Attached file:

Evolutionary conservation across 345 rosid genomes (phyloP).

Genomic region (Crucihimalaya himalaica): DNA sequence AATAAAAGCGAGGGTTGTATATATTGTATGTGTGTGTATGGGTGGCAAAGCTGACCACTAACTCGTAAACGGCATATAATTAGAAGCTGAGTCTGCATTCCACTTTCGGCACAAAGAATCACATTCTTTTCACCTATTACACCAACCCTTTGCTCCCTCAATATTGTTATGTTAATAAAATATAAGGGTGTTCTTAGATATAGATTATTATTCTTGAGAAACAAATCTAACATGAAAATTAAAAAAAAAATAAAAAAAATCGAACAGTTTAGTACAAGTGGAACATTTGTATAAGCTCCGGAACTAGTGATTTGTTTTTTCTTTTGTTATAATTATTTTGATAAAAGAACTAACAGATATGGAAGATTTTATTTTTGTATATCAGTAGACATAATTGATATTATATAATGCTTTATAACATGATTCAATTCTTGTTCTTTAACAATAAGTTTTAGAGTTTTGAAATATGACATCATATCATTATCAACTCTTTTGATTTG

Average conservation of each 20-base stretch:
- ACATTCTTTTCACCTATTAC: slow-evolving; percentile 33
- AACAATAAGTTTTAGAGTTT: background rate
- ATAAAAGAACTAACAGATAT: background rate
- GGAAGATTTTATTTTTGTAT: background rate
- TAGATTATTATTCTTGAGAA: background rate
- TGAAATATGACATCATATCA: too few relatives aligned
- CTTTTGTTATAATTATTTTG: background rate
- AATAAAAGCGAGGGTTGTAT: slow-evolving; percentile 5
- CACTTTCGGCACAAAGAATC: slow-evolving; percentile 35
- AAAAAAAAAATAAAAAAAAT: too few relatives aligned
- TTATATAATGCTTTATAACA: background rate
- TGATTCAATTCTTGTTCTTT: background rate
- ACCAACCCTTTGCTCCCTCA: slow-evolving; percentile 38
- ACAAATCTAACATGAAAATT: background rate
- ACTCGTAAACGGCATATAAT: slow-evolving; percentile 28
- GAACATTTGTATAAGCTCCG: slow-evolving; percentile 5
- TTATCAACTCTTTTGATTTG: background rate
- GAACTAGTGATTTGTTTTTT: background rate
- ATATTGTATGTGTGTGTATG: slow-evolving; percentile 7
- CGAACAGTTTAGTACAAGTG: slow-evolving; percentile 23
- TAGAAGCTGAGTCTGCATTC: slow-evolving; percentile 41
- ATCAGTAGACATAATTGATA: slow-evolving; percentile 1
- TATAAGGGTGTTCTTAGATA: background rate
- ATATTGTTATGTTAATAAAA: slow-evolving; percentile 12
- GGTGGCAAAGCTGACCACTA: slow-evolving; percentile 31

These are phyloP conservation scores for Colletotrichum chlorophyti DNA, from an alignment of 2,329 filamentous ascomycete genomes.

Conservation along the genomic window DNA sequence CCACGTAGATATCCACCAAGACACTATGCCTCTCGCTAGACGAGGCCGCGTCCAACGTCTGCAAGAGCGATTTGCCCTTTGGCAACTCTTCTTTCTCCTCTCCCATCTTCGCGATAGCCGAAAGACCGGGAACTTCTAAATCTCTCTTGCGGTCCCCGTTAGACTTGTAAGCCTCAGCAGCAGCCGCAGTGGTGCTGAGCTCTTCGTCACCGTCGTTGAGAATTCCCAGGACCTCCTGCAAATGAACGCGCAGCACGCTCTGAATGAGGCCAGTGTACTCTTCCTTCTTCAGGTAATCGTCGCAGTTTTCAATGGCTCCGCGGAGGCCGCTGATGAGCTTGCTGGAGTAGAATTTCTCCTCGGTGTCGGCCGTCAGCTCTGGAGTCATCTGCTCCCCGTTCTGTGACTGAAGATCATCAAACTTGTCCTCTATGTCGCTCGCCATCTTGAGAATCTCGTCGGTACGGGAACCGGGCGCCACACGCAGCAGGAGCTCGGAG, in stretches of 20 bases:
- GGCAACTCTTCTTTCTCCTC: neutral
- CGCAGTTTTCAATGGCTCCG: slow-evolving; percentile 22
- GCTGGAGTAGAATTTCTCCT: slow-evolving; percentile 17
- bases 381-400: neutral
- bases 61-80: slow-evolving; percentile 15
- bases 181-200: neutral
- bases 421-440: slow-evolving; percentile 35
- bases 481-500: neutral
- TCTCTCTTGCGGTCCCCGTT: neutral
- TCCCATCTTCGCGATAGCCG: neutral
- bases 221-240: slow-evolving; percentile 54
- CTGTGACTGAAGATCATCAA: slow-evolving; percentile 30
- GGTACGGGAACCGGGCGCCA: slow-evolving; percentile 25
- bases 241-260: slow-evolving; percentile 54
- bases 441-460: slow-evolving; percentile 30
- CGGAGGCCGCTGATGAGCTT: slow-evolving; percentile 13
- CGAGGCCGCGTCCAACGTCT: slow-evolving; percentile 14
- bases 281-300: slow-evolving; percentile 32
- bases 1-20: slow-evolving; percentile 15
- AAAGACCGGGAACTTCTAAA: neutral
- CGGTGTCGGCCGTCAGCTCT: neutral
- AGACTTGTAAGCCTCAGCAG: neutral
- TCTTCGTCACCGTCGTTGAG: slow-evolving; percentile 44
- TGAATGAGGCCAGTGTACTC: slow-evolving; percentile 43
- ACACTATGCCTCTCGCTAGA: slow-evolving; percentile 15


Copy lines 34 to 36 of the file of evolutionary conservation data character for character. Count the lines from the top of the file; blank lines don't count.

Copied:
- bases 381-400: neutral
- bases 61-80: slow-evolving; percentile 15
- bases 181-200: neutral